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As the intelligence community continues its assessment of the damage caused by Edward Snowden's leaks of secret programs, Director of National Intelligence James Clapper says it appears the impact may be less than once feared because "it doesn't look like he (Snowden) took as much" as first thought.
"We're still investigating, but we think that a lot of what he looked at, he couldn't pull down," Clapper said in a rare interview at his headquarters Tuesday. "Some things we thought he got, he apparently didn't." Although somewhat less than expected, the damage is still "profound," he said.
This assessment contrasts with the initial view in which officials, unsure of what Snowden had taken, assumed the worst - including the possibility that he had compromised the communications networks that make up the military's command and control system. Officials now think that dire forecast may have been too extreme.
It's impossible to assess independently the accuracy of what Clapper said, either about the damage Snowden allegedly caused or its mitigation. That's one reason why a legal resolution of the case would be so valuable: It would establish the facts.
In the damage evaluation, the intelligence community has established three tiers of material: The first tier is the 300 or so documents that a senior intelligence official said news organizations in the United States or overseas have already published, often with redactions. The second is an additional 200,000 documents the United States believes have been given to the media by Snowden or his associates.
It's in a third tier of documents, which Snowden is assumed to have taken but whose current status isn't known, where officials have lowered the threat assessment. This batch of probably downloaded material is about 1.5 million documents, the senior official said. That's below their earlier estimate of 1.77 million documents.
In the months immediately after June 2013, when Snowden began to reveal his cache of National Security Agency documents, U.S. officials said they couldn't be sure what he had seen and downloaded. Now, by piecing together a replication of top-secret files at the time, they have a better idea of what Snowden may have taken.
In Snowden's recent interview with NBC's Brian Williams, the former NSA contractor seemed eager to explore a deal that would allow him to return to the United States and face legal proceedings with some sort of negotiated plea agreement. A senior intelligence official cautioned that any discussion of plea negotiations would be overseen by the Justice Department. He said the comment last March by NSA Deputy Director Rick Ledgett that there was "room for discussions" with Snowden reflected Ledgett's personal views only.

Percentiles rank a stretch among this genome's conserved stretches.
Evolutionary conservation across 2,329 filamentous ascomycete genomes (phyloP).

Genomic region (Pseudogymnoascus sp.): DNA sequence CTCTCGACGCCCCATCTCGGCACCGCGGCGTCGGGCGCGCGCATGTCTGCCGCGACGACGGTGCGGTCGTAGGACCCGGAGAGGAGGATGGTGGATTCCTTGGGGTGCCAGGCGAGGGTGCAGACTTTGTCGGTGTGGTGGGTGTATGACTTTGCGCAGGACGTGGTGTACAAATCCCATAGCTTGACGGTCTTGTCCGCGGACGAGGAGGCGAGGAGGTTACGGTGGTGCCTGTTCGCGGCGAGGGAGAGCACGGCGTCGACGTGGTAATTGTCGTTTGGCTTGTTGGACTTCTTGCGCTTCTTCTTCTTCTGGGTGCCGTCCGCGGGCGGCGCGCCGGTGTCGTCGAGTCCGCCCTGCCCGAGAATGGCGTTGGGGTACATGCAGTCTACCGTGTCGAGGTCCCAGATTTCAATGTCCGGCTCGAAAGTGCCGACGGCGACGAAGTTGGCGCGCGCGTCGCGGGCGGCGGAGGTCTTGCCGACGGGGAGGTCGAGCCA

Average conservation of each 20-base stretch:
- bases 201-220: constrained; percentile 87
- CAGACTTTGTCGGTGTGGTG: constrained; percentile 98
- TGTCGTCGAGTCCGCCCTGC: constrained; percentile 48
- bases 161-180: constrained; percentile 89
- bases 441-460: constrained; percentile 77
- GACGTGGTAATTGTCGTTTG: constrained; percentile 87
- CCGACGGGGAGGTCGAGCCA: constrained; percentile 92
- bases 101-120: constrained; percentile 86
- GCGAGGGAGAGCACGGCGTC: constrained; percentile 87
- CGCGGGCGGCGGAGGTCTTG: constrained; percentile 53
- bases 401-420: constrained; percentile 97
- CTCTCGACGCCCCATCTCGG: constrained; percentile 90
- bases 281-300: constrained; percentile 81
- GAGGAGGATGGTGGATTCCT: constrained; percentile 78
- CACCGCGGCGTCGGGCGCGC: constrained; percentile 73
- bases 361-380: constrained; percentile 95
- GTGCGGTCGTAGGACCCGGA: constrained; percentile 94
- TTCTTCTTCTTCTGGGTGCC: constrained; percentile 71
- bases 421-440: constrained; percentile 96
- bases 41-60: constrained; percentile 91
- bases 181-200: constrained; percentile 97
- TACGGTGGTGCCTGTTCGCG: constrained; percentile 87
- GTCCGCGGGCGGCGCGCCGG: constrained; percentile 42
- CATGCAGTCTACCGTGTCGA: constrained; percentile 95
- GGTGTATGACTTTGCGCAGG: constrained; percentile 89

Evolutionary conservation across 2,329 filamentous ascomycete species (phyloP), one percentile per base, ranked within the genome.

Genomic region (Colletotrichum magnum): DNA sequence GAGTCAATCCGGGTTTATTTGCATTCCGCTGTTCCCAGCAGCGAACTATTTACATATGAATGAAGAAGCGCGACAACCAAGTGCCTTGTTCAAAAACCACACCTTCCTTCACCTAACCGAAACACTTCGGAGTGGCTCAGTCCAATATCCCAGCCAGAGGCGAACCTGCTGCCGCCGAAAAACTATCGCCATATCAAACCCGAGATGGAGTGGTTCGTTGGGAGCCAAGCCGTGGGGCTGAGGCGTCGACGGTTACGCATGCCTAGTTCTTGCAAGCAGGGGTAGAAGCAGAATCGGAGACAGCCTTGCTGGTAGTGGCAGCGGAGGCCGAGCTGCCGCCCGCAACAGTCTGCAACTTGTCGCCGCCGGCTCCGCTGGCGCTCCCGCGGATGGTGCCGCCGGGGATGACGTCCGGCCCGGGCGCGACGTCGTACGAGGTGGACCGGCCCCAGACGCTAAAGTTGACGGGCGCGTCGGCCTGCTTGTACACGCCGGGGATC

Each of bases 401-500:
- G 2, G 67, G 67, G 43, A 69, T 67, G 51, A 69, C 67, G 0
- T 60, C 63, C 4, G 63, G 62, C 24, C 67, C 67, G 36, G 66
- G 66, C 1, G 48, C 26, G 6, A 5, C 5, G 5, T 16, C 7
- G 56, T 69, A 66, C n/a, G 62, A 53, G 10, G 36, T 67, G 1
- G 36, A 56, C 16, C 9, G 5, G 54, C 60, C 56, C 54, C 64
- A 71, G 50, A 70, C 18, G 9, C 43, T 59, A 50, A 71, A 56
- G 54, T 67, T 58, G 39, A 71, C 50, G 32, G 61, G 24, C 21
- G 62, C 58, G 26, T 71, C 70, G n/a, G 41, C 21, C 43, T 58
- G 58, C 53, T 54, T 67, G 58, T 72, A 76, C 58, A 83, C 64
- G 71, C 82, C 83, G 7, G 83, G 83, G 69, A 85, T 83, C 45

"Plea negotiations are difficult if you start by saying you're a hero and wanting a parade," the senior official said, dismissing Snowden's characterization of his actions during the NBC interview as patriotic and constitutional. The intelligence community sharply disagrees with that self-assessment.
But the door still appears to be open for Snowden to negotiate some process under which he would return to the United States from Russia and face charges. "If he came back and told everything he knows, then perhaps some accommodation could be reached," the senior official said.
The official said that in the event there were plea discussions, there could be a wide range of potential outcomes depending on Snowden's inclination to cooperate and share information.
Pressed to explain what damage Snowden's revelations had done, the official was guarded, saying that there was "damage in foreign relations" and that the leaks had "poisoned (NSA's) relations with commercial providers." He also said that terrorist groups had carefully studied the disclosures, turning more to anonymizers, encryption, and use of couriers to shield communications.
The senior official wouldn't respond to repeated questions about whether the intelligence community has noted any changes in behavior by either the Russian or Chinese governments, in possible response to information they may have gleaned from Snowden's revelations.
The official said the director of national intelligence is developing new procedures to make a future breach of secrecy less likely, including "continuous evaluation" of those with high security clearances that would monitor their use of social media and other online activity. But he said he worried that such a regime might be "oppressive" and that employees might decide it was "too hard to work with."
Clapper's interview illustrates one unlikely benefit of the Snowden affair, which is that officials have decided to be more transparent in discussing intelligence issues. That, at least, is a step forward.